Well, friends, it's been a short but thrilling run.
As you may have gathered, I've decided it's time to throw in the (dish)towel and shelve the idea of this kind of bakery/business until such time as I have the financial, emotional, and mental bandwidth to give it the life it deserves. Alas, it was well worth the try. "Owning a bakery" is the kind of ephemeral pipe dream that plagues many of us, one I've entertained off and on since high school or earlier. And in a post-grad school haze of indecision-induced paralysis, I went for it. And now I can say I've done it. I can add "entrepreneur" and "baker" to the long list of skills and experiences I've acquired over a relatively short life, and hopefully others will see the value that I see in having undertaken this project.
As the year, and the business, close out, here are a few things I am particularly thankful for:
You, dear customers and fans, who have made this last year as rewarding as it was. Your support for this project (and your reviews of my baking) was indispensable and I never really got to thank anyone in particular for their patronage. So, thank you.
The cookbooks I bought for which owning a business was a grand excuse. There are some real treasures in them, and having the business was the only reason I probably even considered "Classic German Baking" or "fika" to be worthwhile investments. I now consider them two of my favorites.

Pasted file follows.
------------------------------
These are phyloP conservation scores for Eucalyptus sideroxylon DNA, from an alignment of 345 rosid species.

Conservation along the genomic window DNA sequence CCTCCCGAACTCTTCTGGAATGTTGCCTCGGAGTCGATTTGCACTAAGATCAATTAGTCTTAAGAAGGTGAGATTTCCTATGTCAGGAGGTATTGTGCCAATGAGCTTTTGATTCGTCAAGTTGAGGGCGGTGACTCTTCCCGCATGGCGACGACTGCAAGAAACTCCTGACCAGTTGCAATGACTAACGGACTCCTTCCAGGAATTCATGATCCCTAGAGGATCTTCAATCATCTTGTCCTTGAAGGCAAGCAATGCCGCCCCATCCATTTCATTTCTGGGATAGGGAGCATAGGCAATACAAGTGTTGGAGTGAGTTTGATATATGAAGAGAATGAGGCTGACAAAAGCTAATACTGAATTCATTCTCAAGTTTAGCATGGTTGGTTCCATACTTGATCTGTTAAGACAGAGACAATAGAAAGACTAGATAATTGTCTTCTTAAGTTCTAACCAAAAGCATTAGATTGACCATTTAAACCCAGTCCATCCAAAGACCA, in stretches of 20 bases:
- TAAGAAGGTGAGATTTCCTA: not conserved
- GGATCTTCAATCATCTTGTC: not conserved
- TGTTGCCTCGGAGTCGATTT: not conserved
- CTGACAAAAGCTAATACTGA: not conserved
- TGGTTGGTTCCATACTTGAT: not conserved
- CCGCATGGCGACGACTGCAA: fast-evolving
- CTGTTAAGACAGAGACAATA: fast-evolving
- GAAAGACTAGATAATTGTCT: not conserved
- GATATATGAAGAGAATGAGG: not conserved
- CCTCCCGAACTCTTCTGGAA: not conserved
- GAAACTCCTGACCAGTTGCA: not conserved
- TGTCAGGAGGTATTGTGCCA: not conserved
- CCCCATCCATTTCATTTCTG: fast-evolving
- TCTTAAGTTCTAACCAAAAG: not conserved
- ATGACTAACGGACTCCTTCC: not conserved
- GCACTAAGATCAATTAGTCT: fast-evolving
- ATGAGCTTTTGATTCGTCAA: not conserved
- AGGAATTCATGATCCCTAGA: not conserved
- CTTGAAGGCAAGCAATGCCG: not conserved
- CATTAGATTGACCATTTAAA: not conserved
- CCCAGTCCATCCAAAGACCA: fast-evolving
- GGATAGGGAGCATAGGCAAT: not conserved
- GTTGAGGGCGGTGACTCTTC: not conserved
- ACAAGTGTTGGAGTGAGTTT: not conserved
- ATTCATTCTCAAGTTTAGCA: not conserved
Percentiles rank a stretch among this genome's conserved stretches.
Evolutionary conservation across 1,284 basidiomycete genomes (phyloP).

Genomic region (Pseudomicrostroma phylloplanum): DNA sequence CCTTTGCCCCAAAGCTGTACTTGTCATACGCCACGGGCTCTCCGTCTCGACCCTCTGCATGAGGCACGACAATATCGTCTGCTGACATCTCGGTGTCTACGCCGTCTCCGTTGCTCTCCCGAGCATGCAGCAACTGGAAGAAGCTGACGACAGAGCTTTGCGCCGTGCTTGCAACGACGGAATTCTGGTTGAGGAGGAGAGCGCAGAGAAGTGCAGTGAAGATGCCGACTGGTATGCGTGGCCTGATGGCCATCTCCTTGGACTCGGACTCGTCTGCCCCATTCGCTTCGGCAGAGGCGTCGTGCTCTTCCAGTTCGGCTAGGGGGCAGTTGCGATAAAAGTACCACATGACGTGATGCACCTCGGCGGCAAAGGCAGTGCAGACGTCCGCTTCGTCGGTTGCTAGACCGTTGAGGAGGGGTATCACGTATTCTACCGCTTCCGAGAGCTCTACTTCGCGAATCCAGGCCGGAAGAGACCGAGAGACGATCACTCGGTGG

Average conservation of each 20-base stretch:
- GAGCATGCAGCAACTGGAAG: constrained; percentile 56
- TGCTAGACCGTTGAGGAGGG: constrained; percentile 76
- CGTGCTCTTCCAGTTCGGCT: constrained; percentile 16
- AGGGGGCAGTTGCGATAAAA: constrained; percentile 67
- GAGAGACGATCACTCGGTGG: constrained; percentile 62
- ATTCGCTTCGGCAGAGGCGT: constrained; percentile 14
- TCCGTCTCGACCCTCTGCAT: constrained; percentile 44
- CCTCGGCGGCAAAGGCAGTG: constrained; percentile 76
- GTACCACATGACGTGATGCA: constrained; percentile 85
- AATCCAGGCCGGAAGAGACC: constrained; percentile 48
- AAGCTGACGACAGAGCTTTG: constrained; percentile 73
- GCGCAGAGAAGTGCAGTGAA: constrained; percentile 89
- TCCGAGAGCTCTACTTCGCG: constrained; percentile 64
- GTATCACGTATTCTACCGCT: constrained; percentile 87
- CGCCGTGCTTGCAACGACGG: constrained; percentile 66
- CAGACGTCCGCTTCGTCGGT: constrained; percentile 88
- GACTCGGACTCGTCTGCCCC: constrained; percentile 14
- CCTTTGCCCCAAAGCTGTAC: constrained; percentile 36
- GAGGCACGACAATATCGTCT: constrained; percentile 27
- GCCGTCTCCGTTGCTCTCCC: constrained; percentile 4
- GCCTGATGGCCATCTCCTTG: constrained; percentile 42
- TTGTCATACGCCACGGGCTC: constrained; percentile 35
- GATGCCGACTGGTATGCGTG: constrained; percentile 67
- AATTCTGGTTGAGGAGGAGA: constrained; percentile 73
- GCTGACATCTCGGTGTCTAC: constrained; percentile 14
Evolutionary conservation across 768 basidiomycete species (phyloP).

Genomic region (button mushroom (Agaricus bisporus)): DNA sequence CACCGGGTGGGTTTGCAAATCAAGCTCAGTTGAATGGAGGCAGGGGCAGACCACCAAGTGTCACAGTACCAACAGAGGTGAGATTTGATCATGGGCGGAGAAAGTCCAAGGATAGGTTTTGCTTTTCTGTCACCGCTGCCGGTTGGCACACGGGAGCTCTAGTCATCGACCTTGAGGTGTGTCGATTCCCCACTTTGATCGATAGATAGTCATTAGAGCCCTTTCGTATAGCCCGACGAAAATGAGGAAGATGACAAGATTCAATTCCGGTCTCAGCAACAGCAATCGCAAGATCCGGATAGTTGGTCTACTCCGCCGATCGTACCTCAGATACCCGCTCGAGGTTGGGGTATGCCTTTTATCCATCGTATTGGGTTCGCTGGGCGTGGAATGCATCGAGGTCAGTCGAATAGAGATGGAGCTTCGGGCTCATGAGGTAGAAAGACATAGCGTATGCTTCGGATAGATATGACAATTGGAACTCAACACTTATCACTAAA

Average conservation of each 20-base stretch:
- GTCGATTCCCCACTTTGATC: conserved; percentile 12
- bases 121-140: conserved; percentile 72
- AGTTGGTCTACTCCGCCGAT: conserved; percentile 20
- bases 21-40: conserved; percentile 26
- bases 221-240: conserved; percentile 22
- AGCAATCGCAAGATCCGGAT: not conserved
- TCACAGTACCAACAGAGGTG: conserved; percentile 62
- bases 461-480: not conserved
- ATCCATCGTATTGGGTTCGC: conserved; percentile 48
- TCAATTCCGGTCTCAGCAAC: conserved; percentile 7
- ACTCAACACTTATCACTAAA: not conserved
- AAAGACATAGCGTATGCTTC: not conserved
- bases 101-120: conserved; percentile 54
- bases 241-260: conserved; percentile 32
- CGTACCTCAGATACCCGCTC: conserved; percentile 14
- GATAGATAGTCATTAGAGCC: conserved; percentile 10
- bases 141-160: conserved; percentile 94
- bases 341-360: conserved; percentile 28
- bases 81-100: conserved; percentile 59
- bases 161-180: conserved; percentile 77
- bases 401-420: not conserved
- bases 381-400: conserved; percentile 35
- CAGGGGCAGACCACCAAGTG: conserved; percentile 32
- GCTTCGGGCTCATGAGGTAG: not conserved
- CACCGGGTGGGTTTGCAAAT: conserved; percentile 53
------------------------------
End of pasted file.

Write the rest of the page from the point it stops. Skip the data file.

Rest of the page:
The people I met and was lucky enough to work with, learn from, and grow alongside: at Fork, the Yarmouth Farmer's Market, various events, customers who came out of the woodwork to express their interest in the project, and occasionally, randomly at bars.
The "skills" I learned in owning a business. Despite my negligence in never actually writing a business plan or building out a P&L or BOM or OFA (other fancy acronym), I definitely have a better sense of how to start and run a business — and how to do so more successfully! (Step one: write a business plan.)
As I move on to the next step (whatever that is), I have no intention of stopping baking (so everyone, you know who you are, can stop worrying), or abandoning the idea of Bubbe & Bestemor altogether. I predict it will morph, slowly and steadily, into something else new, innovative, interesting, or maybe terrible. I have no idea. You're welcome to come along for the ride.
"Geflachtene Challah": Braided (?) Challah
One of the things I've been wanting to do for a long time is find some old Yiddish recipes and translate them into English and, if possible, work off of them. Luckily for all of us, YIVO has a digitized collection of cookbooks that anyone can browse and download from. (Unluckily for me, I don't know Yiddish, or even German...) The recipe below is screen-shotted from "Das Familien Koch-Boch", whose cover title in English is, incongruously, "Jewish Cookbook". The book is written by H. Braun and published in 1928 in New York.
What's in a Name? On Rugelach.
Rugelach by any other name would, after all, taste as sweet.
Or would they?
An Origin Story.
I'm often asked, "how long have you been baking?" This question doesn't have a straight answer, like March 7, 1998, which would be a straight answer. So here's the best answer I have:
When I was maybe 5, or 7, I convinced my mother to let me make up my own cookie recipe. In my recollection, it consisted primarily of cocoa powder and baking soda and was summarily terrible. I'm sure I also made a terrible mess of the kitchen, something I know I still do. Sorry, Mom.